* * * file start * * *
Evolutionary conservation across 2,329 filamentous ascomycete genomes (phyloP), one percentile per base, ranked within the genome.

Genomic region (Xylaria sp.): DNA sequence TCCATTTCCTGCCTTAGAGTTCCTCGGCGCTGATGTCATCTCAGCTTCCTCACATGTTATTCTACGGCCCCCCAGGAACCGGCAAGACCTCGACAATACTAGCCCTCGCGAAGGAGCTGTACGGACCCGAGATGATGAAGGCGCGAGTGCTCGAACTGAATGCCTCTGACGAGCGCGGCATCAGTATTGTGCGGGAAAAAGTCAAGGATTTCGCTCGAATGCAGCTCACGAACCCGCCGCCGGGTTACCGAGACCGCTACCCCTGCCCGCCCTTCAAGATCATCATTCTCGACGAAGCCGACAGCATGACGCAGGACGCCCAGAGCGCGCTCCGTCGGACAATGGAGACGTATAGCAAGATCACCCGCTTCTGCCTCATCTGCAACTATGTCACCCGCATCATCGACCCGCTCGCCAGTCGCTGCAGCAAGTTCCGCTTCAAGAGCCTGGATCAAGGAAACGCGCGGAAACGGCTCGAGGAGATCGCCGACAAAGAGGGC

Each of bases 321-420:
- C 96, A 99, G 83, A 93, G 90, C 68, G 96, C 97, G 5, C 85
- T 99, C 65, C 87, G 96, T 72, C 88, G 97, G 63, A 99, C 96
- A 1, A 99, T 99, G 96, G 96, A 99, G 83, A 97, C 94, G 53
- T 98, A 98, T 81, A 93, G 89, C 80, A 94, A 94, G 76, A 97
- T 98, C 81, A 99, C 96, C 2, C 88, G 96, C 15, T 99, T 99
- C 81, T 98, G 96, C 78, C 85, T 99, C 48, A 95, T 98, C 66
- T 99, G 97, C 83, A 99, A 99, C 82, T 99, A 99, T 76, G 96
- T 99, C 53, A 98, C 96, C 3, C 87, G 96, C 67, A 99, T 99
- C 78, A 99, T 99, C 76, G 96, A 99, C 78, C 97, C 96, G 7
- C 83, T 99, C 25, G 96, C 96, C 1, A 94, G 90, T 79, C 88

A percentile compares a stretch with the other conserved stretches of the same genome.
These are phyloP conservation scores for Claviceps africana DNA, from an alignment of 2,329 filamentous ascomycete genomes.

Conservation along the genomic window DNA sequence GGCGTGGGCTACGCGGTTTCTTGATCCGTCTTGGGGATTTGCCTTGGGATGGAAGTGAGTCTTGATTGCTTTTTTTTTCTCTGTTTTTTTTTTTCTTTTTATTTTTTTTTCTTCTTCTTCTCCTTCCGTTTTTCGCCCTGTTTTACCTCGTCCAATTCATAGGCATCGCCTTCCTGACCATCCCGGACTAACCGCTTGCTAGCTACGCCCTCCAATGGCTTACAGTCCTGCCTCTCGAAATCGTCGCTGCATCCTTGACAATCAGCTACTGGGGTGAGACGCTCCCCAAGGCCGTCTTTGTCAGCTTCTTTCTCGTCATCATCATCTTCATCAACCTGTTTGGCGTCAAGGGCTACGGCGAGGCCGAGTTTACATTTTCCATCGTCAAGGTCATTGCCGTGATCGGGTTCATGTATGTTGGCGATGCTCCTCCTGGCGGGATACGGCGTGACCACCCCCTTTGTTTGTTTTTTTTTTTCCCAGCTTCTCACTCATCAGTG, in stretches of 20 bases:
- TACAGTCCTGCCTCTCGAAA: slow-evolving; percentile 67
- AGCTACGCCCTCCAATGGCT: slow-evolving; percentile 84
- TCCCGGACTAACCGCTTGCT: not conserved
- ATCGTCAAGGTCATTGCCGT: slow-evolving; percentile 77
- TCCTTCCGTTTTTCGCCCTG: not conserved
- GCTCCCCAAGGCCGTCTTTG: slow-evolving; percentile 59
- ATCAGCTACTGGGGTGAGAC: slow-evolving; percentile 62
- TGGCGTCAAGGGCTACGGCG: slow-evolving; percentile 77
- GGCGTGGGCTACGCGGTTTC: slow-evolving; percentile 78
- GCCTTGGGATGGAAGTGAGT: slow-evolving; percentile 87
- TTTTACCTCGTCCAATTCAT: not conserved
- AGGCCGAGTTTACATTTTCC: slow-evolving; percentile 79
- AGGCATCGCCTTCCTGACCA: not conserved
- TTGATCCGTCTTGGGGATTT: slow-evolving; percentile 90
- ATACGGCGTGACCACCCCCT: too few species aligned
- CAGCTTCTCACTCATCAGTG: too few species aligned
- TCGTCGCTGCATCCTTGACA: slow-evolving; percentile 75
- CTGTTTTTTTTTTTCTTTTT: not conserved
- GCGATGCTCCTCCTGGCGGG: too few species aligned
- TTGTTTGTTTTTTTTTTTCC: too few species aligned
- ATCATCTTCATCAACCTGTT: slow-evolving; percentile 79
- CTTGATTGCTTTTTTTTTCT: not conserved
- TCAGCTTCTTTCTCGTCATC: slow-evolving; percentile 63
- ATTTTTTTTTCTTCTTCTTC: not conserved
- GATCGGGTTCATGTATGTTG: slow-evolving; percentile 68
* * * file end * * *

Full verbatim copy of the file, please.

Evolutionary conservation across 2,329 filamentous ascomycete genomes (phyloP), one percentile per base, ranked within the genome.

Genomic region (Xylaria sp.): DNA sequence TCCATTTCCTGCCTTAGAGTTCCTCGGCGCTGATGTCATCTCAGCTTCCTCACATGTTATTCTACGGCCCCCCAGGAACCGGCAAGACCTCGACAATACTAGCCCTCGCGAAGGAGCTGTACGGACCCGAGATGATGAAGGCGCGAGTGCTCGAACTGAATGCCTCTGACGAGCGCGGCATCAGTATTGTGCGGGAAAAAGTCAAGGATTTCGCTCGAATGCAGCTCACGAACCCGCCGCCGGGTTACCGAGACCGCTACCCCTGCCCGCCCTTCAAGATCATCATTCTCGACGAAGCCGACAGCATGACGCAGGACGCCCAGAGCGCGCTCCGTCGGACAATGGAGACGTATAGCAAGATCACCCGCTTCTGCCTCATCTGCAACTATGTCACCCGCATCATCGACCCGCTCGCCAGTCGCTGCAGCAAGTTCCGCTTCAAGAGCCTGGATCAAGGAAACGCGCGGAAACGGCTCGAGGAGATCGCCGACAAAGAGGGC

Each of bases 321-420:
- C 96, A 99, G 83, A 93, G 90, C 68, G 96, C 97, G 5, C 85
- T 99, C 65, C 87, G 96, T 72, C 88, G 97, G 63, A 99, C 96
- A 1, A 99, T 99, G 96, G 96, A 99, G 83, A 97, C 94, G 53
- T 98, A 98, T 81, A 93, G 89, C 80, A 94, A 94, G 76, A 97
- T 98, C 81, A 99, C 96, C 2, C 88, G 96, C 15, T 99, T 99
- C 81, T 98, G 96, C 78, C 85, T 99, C 48, A 95, T 98, C 66
- T 99, G 97, C 83, A 99, A 99, C 82, T 99, A 99, T 76, G 96
- T 99, C 53, A 98, C 96, C 3, C 87, G 96, C 67, A 99, T 99
- C 78, A 99, T 99, C 76, G 96, A 99, C 78, C 97, C 96, G 7
- C 83, T 99, C 25, G 96, C 96, C 1, A 94, G 90, T 79, C 88

A percentile compares a stretch with the other conserved stretches of the same genome.
These are phyloP conservation scores for Claviceps africana DNA, from an alignment of 2,329 filamentous ascomycete genomes.

Conservation along the genomic window DNA sequence GGCGTGGGCTACGCGGTTTCTTGATCCGTCTTGGGGATTTGCCTTGGGATGGAAGTGAGTCTTGATTGCTTTTTTTTTCTCTGTTTTTTTTTTTCTTTTTATTTTTTTTTCTTCTTCTTCTCCTTCCGTTTTTCGCCCTGTTTTACCTCGTCCAATTCATAGGCATCGCCTTCCTGACCATCCCGGACTAACCGCTTGCTAGCTACGCCCTCCAATGGCTTACAGTCCTGCCTCTCGAAATCGTCGCTGCATCCTTGACAATCAGCTACTGGGGTGAGACGCTCCCCAAGGCCGTCTTTGTCAGCTTCTTTCTCGTCATCATCATCTTCATCAACCTGTTTGGCGTCAAGGGCTACGGCGAGGCCGAGTTTACATTTTCCATCGTCAAGGTCATTGCCGTGATCGGGTTCATGTATGTTGGCGATGCTCCTCCTGGCGGGATACGGCGTGACCACCCCCTTTGTTTGTTTTTTTTTTTCCCAGCTTCTCACTCATCAGTG, in stretches of 20 bases:
- TACAGTCCTGCCTCTCGAAA: slow-evolving; percentile 67
- AGCTACGCCCTCCAATGGCT: slow-evolving; percentile 84
- TCCCGGACTAACCGCTTGCT: not conserved
- ATCGTCAAGGTCATTGCCGT: slow-evolving; percentile 77
- TCCTTCCGTTTTTCGCCCTG: not conserved
- GCTCCCCAAGGCCGTCTTTG: slow-evolving; percentile 59
- ATCAGCTACTGGGGTGAGAC: slow-evolving; percentile 62
- TGGCGTCAAGGGCTACGGCG: slow-evolving; percentile 77
- GGCGTGGGCTACGCGGTTTC: slow-evolving; percentile 78
- GCCTTGGGATGGAAGTGAGT: slow-evolving; percentile 87
- TTTTACCTCGTCCAATTCAT: not conserved
- AGGCCGAGTTTACATTTTCC: slow-evolving; percentile 79
- AGGCATCGCCTTCCTGACCA: not conserved
- TTGATCCGTCTTGGGGATTT: slow-evolving; percentile 90
- ATACGGCGTGACCACCCCCT: too few species aligned
- CAGCTTCTCACTCATCAGTG: too few species aligned
- TCGTCGCTGCATCCTTGACA: slow-evolving; percentile 75
- CTGTTTTTTTTTTTCTTTTT: not conserved
- GCGATGCTCCTCCTGGCGGG: too few species aligned
- TTGTTTGTTTTTTTTTTTCC: too few species aligned
- ATCATCTTCATCAACCTGTT: slow-evolving; percentile 79
- CTTGATTGCTTTTTTTTTCT: not conserved
- TCAGCTTCTTTCTCGTCATC: slow-evolving; percentile 63
- ATTTTTTTTTCTTCTTCTTC: not conserved
- GATCGGGTTCATGTATGTTG: slow-evolving; percentile 68